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Movie Review: Che: Part Two

 
Prinz Lee image

Prinz Lee wrote this review 5 years and 2 months ago

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The epitome of all revolutionary films has been marked by this one. “Che”, is Steven Soderbergh’s latest product of high level

admiration, respect and neutral look into one of the world’s most interesting and forth-coming human beings of the 20th. Century… love it or hate it, I personally believe it was time to lay it out on the table and let the world know about that famous face we’ve all seen on T-shirts during the last 4 decades. A cause is a cause and it’s brought to you in two parts with CHE Part One (The Argentine) and CHE Part Two (Guerilla)

PART ONE (The Argentine)

“The Argentine" is expressed by Guevara's 1964 visit to the United Nations where he is interviewed about his life and politics by an English reporter played by Julia Ormond.The entire Cuban revolutionary war is formatted as a flashback as we witness the first meeting between Cuban exile Fidel Castro (Demián Bichir who oozes an uncanny resemblance) and Guevara nearly a decade earlier at a dinner at a mutual friend's apartment in Mexico City. Castro immediately takes a liking to the young Argentine idealist and doctor because he shares common ideas of overthrowing the corrupt dictatorship of Fulgencio Batista even if it means taking the most extreme measures. With 80 guerrillas Castro and Guevara returned to Cuba by sea only to be attacked by Batista's forces upon arrival leaving only 12 survivors. Though the film is based upon his life and exploits Guevara early on feels like a supporting player in his own story. This is an unusual risk for Soderbergh to present the material in such a fashion and though it must have put Del Toro's acting abilities to the test, the method actually succeeds. Why? Being a method actor entails diving into one’s character in ways of realism and he’s delve into it before with roles he’s gone all out for in “Traffic”, “The way of the gun” and “Fear and loathing in Las Vegas” among others… “Che” the art-form of living the character couldn’t be any clearer in the sense of knowing the level of his limits.

PART TWO (Guerrilla)

Guerrilla” is a bit more of a challenge to watch than "The Argentine" for various reasons. It's the darker of the two and the bleakest as we witness Ernesto Che Guevara's failed attempt to overthrow the Bolivian government.

Che's exploits in the Congo are barely mentioned as Peter Buchman's screenplay chooses to pick up in October of 1965 with Castro addressing Guevara.

public disappearance of several months by reading a letter written to him in which Che states his intention to leave Cuba to fight abroad for the cause of the revolution. Already married to fellow fighter Aleida (Catalina Sandino Moreno) with several children, Guevara sneaks back into Bolivia, by partially shaving his head to disguise himself as an old man to get through customs. A small army of guerrillas are patiently awaiting his arrival and although his participation in their cause is only a rumor, few know that the veteran soldier that has come to aid them is actually Che Guevara.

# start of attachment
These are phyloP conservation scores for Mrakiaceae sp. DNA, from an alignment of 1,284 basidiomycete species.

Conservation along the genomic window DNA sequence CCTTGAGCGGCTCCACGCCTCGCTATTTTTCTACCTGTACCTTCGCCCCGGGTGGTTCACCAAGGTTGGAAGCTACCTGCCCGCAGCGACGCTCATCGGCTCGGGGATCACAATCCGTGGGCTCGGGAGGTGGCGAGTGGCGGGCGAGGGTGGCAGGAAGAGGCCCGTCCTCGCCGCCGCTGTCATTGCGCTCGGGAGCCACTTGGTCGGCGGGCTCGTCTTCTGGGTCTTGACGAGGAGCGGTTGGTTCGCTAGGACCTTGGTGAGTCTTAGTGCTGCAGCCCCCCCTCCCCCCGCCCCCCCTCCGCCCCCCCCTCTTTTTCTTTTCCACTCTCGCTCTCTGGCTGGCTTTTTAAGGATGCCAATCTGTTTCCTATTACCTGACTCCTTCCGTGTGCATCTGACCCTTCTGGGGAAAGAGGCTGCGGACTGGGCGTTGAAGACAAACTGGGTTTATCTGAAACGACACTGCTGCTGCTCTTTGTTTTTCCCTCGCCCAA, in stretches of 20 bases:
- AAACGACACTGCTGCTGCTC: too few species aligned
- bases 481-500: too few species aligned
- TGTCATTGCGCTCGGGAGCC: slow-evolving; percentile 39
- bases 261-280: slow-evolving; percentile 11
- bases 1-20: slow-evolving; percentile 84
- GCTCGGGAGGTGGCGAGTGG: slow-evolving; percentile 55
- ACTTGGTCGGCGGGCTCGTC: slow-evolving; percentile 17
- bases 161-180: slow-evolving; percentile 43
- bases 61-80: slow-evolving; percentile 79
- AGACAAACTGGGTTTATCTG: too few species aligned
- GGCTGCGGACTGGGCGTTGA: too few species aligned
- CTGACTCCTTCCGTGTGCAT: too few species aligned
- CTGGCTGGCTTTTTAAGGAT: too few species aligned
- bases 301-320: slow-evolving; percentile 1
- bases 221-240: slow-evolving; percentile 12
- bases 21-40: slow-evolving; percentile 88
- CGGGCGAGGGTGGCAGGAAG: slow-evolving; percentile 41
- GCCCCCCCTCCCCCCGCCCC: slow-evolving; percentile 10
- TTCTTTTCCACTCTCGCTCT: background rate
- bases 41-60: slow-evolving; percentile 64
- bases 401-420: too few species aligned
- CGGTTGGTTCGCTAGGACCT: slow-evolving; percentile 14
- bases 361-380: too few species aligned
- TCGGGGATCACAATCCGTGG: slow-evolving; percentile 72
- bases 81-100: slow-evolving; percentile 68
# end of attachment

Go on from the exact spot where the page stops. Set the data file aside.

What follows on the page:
Though Guevara has Castro's blessing to liberate his homeland, he can not be publicly linked to the cause. The rebels in Bolivia are not as organized or trustworthy as those in Cuba and word soon spreads to the government of Guevara's involvement. Guevara had only hoped to deal with the country's military government, but with the Americans alerted to his presence, CIA operatives are dispatched to aid the anti-insurrection effort and prevent "another Cuba". The U.S. is frightened to lose another Latin American country to communism and U.S Army Special Forces are sent to organize an elite battalion of Rangers to be trained in jungle warfare.

Both films present the edgy-like flavors of a life that many may not consider the “norm” or completely “crazy”. A memorable line during the first film comes from “Castro” himself when referring to being a little crazy can be good and serve a purpose at times. I guess it remains to be seen how far this film will get within the hearts of the American movie-goer, especially one who’s of Cuban origin or back-ground, but truth be told lots of passionate films have been produced pertaining to other controversial figure heads and world events and have gained the utmost respect for it and glorified to it’s mightiest capacity and I truly feel this film should get that same opportunity.

Ernesto “Che” Guevara’s actions have been embraced by many around the world, yet distorted in many ways. Anyone truly into world events knows what I’m talking about. He stood for a cause, never killed for the act or art of it, never kidnapped for the purpose of ransom or political push and always stood firm going against thievery. Smeared with a lot of downfalls from those who “followed” his trail, the name induces lots of cringe and question. A murdering communist bastard or revolutionary hero… you make that call… however; one cannot strip away a man’s ambition to stand up for what he believes in.


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